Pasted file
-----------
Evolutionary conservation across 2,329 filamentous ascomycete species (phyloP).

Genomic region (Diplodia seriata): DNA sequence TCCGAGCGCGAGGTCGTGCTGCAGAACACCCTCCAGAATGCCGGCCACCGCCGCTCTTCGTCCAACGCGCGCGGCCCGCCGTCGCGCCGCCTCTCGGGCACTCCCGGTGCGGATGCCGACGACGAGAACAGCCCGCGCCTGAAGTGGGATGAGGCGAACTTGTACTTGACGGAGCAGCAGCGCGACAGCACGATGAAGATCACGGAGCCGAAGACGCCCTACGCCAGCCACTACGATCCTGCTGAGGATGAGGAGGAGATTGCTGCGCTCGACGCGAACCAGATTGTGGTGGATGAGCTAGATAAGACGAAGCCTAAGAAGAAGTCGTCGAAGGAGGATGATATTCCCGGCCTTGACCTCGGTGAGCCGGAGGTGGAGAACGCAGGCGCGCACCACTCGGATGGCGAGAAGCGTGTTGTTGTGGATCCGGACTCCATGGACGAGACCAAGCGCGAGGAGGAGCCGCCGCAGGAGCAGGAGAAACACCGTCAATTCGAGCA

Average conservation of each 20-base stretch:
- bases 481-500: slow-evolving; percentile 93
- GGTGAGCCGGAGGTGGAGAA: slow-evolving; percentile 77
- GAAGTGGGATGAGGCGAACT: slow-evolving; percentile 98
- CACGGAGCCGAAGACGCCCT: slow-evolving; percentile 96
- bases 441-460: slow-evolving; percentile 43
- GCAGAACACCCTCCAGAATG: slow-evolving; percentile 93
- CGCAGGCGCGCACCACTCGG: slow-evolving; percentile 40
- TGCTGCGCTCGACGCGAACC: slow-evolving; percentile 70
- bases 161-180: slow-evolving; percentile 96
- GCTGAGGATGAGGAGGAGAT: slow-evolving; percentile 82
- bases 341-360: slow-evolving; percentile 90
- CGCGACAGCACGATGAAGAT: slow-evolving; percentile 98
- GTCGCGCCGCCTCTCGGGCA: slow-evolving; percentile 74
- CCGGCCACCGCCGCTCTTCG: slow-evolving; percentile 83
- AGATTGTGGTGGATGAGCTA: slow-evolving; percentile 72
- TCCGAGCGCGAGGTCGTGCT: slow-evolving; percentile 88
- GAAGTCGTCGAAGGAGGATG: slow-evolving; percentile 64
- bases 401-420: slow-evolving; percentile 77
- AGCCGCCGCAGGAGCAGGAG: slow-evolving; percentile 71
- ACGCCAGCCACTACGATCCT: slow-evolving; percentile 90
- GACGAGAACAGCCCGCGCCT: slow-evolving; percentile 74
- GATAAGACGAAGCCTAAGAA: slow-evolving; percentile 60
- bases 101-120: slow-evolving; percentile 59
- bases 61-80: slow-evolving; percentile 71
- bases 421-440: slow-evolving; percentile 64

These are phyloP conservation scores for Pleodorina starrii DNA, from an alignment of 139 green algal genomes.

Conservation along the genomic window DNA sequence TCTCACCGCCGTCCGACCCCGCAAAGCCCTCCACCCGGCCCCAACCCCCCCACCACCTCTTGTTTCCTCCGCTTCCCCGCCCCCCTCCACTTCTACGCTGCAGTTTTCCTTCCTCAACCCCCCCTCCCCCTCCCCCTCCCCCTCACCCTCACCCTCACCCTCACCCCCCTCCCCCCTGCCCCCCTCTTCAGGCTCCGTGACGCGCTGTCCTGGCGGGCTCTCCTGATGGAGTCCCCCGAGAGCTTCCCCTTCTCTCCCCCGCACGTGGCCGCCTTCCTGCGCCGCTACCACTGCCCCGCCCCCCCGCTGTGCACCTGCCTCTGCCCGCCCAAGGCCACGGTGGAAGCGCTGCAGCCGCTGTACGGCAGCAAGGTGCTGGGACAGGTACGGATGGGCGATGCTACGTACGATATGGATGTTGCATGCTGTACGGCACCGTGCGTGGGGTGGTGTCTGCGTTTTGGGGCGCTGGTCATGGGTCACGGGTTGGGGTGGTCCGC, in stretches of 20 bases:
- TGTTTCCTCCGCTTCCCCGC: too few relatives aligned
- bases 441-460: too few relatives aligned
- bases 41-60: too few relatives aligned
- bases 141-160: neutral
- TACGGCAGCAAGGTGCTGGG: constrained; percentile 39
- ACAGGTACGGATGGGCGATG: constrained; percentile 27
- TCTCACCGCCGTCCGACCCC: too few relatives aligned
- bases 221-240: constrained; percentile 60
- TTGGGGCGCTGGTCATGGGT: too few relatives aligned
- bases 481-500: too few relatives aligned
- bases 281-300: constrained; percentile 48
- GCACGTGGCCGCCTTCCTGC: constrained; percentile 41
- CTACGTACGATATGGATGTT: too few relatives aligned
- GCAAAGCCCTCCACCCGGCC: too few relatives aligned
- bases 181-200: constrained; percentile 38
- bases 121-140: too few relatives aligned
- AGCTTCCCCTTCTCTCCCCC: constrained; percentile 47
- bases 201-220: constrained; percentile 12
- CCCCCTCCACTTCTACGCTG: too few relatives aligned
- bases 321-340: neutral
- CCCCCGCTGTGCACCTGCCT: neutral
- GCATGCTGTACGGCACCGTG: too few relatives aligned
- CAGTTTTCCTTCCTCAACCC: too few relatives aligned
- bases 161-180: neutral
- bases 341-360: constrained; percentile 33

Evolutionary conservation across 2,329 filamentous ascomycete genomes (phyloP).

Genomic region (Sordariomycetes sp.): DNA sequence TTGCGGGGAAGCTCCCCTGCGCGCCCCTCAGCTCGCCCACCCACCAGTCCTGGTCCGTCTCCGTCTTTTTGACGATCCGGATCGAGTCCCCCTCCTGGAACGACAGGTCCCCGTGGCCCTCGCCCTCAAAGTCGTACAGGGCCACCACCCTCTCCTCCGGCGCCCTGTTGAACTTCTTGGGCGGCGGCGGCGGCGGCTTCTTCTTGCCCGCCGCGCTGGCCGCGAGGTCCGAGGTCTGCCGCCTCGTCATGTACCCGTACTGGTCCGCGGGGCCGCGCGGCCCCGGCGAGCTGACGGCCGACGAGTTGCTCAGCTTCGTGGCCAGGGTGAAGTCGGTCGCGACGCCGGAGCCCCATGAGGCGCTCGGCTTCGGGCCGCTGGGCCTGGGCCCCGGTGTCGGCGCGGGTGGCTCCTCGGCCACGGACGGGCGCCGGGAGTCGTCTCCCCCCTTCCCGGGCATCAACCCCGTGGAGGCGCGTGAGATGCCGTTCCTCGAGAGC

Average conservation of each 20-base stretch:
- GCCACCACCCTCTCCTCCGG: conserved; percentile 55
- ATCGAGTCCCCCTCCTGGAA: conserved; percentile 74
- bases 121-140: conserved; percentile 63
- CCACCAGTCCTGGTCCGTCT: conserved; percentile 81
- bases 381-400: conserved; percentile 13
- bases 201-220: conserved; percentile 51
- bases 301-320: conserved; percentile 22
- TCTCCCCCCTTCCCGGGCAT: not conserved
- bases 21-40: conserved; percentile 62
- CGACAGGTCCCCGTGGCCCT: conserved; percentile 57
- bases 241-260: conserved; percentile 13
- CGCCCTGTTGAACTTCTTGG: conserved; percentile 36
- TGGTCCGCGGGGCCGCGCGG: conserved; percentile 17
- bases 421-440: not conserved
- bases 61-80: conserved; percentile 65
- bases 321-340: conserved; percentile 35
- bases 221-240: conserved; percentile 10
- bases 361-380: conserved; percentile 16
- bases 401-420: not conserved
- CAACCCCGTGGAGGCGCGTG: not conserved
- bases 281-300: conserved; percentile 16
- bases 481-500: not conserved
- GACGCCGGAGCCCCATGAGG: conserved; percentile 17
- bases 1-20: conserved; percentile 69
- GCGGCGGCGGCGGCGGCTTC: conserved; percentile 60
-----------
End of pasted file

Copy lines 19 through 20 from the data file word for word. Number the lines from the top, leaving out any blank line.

- TCCGAGCGCGAGGTCGTGCT: slow-evolving; percentile 88
- GAAGTCGTCGAAGGAGGATG: slow-evolving; percentile 64